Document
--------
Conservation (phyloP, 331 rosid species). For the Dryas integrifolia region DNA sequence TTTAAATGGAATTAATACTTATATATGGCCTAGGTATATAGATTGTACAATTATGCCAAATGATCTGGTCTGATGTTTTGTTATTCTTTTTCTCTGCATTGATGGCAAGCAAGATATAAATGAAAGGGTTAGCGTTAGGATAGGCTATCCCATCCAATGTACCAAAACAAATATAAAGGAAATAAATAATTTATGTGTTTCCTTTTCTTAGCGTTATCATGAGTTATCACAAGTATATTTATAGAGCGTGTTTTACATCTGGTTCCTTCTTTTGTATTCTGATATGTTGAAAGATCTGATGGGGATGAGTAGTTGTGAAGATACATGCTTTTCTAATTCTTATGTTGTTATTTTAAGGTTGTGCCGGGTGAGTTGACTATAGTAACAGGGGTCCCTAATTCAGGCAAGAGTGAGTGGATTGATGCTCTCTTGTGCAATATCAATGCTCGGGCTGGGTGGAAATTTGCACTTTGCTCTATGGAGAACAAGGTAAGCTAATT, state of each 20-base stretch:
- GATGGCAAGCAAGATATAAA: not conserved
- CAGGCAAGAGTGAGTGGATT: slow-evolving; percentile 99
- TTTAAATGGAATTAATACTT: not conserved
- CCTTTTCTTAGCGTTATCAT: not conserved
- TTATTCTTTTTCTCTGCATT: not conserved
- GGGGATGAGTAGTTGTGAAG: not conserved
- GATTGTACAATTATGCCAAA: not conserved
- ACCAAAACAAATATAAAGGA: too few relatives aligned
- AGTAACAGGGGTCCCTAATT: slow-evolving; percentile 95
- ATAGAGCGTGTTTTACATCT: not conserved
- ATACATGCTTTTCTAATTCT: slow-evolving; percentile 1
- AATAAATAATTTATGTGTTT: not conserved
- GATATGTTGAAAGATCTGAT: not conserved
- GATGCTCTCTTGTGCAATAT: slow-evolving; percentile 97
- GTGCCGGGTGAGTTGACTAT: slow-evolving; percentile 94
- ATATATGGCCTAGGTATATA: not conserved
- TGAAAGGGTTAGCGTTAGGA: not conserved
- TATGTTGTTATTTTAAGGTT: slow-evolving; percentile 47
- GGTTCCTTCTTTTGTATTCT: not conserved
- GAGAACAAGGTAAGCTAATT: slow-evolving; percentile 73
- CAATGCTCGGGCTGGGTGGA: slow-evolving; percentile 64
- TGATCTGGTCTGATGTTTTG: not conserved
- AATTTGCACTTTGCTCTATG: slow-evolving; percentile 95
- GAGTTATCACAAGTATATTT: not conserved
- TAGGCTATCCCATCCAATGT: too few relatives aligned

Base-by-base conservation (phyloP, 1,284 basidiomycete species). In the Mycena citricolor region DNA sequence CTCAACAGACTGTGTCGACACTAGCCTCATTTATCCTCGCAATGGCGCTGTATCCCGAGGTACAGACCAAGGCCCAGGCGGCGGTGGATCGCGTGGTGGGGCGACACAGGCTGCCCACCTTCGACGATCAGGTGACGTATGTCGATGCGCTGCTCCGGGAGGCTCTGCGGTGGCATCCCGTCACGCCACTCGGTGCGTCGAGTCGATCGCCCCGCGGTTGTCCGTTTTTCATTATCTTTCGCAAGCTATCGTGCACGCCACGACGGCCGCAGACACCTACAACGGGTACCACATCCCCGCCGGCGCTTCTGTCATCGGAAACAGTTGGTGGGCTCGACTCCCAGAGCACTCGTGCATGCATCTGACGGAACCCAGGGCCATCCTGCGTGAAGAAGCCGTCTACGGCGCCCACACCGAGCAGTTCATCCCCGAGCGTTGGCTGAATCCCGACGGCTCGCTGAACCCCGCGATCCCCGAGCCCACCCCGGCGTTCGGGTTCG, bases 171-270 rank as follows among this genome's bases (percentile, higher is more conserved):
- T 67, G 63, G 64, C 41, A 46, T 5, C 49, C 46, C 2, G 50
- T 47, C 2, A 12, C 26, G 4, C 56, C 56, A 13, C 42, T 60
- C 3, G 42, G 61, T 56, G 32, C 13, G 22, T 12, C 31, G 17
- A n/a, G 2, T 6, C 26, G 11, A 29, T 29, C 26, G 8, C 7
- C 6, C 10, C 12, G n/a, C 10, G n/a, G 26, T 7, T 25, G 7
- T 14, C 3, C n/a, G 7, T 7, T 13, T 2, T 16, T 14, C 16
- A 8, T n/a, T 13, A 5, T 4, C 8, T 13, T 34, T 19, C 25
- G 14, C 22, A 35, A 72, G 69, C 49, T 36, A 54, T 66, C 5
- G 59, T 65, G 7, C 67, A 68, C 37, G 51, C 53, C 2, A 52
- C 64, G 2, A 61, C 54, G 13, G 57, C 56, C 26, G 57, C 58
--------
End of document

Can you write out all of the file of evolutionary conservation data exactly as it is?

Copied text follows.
Conservation (phyloP, 331 rosid species). For the Dryas integrifolia region DNA sequence TTTAAATGGAATTAATACTTATATATGGCCTAGGTATATAGATTGTACAATTATGCCAAATGATCTGGTCTGATGTTTTGTTATTCTTTTTCTCTGCATTGATGGCAAGCAAGATATAAATGAAAGGGTTAGCGTTAGGATAGGCTATCCCATCCAATGTACCAAAACAAATATAAAGGAAATAAATAATTTATGTGTTTCCTTTTCTTAGCGTTATCATGAGTTATCACAAGTATATTTATAGAGCGTGTTTTACATCTGGTTCCTTCTTTTGTATTCTGATATGTTGAAAGATCTGATGGGGATGAGTAGTTGTGAAGATACATGCTTTTCTAATTCTTATGTTGTTATTTTAAGGTTGTGCCGGGTGAGTTGACTATAGTAACAGGGGTCCCTAATTCAGGCAAGAGTGAGTGGATTGATGCTCTCTTGTGCAATATCAATGCTCGGGCTGGGTGGAAATTTGCACTTTGCTCTATGGAGAACAAGGTAAGCTAATT, state of each 20-base stretch:
- GATGGCAAGCAAGATATAAA: not conserved
- CAGGCAAGAGTGAGTGGATT: slow-evolving; percentile 99
- TTTAAATGGAATTAATACTT: not conserved
- CCTTTTCTTAGCGTTATCAT: not conserved
- TTATTCTTTTTCTCTGCATT: not conserved
- GGGGATGAGTAGTTGTGAAG: not conserved
- GATTGTACAATTATGCCAAA: not conserved
- ACCAAAACAAATATAAAGGA: too few relatives aligned
- AGTAACAGGGGTCCCTAATT: slow-evolving; percentile 95
- ATAGAGCGTGTTTTACATCT: not conserved
- ATACATGCTTTTCTAATTCT: slow-evolving; percentile 1
- AATAAATAATTTATGTGTTT: not conserved
- GATATGTTGAAAGATCTGAT: not conserved
- GATGCTCTCTTGTGCAATAT: slow-evolving; percentile 97
- GTGCCGGGTGAGTTGACTAT: slow-evolving; percentile 94
- ATATATGGCCTAGGTATATA: not conserved
- TGAAAGGGTTAGCGTTAGGA: not conserved
- TATGTTGTTATTTTAAGGTT: slow-evolving; percentile 47
- GGTTCCTTCTTTTGTATTCT: not conserved
- GAGAACAAGGTAAGCTAATT: slow-evolving; percentile 73
- CAATGCTCGGGCTGGGTGGA: slow-evolving; percentile 64
- TGATCTGGTCTGATGTTTTG: not conserved
- AATTTGCACTTTGCTCTATG: slow-evolving; percentile 95
- GAGTTATCACAAGTATATTT: not conserved
- TAGGCTATCCCATCCAATGT: too few relatives aligned

Base-by-base conservation (phyloP, 1,284 basidiomycete species). In the Mycena citricolor region DNA sequence CTCAACAGACTGTGTCGACACTAGCCTCATTTATCCTCGCAATGGCGCTGTATCCCGAGGTACAGACCAAGGCCCAGGCGGCGGTGGATCGCGTGGTGGGGCGACACAGGCTGCCCACCTTCGACGATCAGGTGACGTATGTCGATGCGCTGCTCCGGGAGGCTCTGCGGTGGCATCCCGTCACGCCACTCGGTGCGTCGAGTCGATCGCCCCGCGGTTGTCCGTTTTTCATTATCTTTCGCAAGCTATCGTGCACGCCACGACGGCCGCAGACACCTACAACGGGTACCACATCCCCGCCGGCGCTTCTGTCATCGGAAACAGTTGGTGGGCTCGACTCCCAGAGCACTCGTGCATGCATCTGACGGAACCCAGGGCCATCCTGCGTGAAGAAGCCGTCTACGGCGCCCACACCGAGCAGTTCATCCCCGAGCGTTGGCTGAATCCCGACGGCTCGCTGAACCCCGCGATCCCCGAGCCCACCCCGGCGTTCGGGTTCG, bases 171-270 rank as follows among this genome's bases (percentile, higher is more conserved):
- T 67, G 63, G 64, C 41, A 46, T 5, C 49, C 46, C 2, G 50
- T 47, C 2, A 12, C 26, G 4, C 56, C 56, A 13, C 42, T 60
- C 3, G 42, G 61, T 56, G 32, C 13, G 22, T 12, C 31, G 17
- A n/a, G 2, T 6, C 26, G 11, A 29, T 29, C 26, G 8, C 7
- C 6, C 10, C 12, G n/a, C 10, G n/a, G 26, T 7, T 25, G 7
- T 14, C 3, C n/a, G 7, T 7, T 13, T 2, T 16, T 14, C 16
- A 8, T n/a, T 13, A 5, T 4, C 8, T 13, T 34, T 19, C 25
- G 14, C 22, A 35, A 72, G 69, C 49, T 36, A 54, T 66, C 5
- G 59, T 65, G 7, C 67, A 68, C 37, G 51, C 53, C 2, A 52
- C 64, G 2, A 61, C 54, G 13, G 57, C 56, C 26, G 57, C 58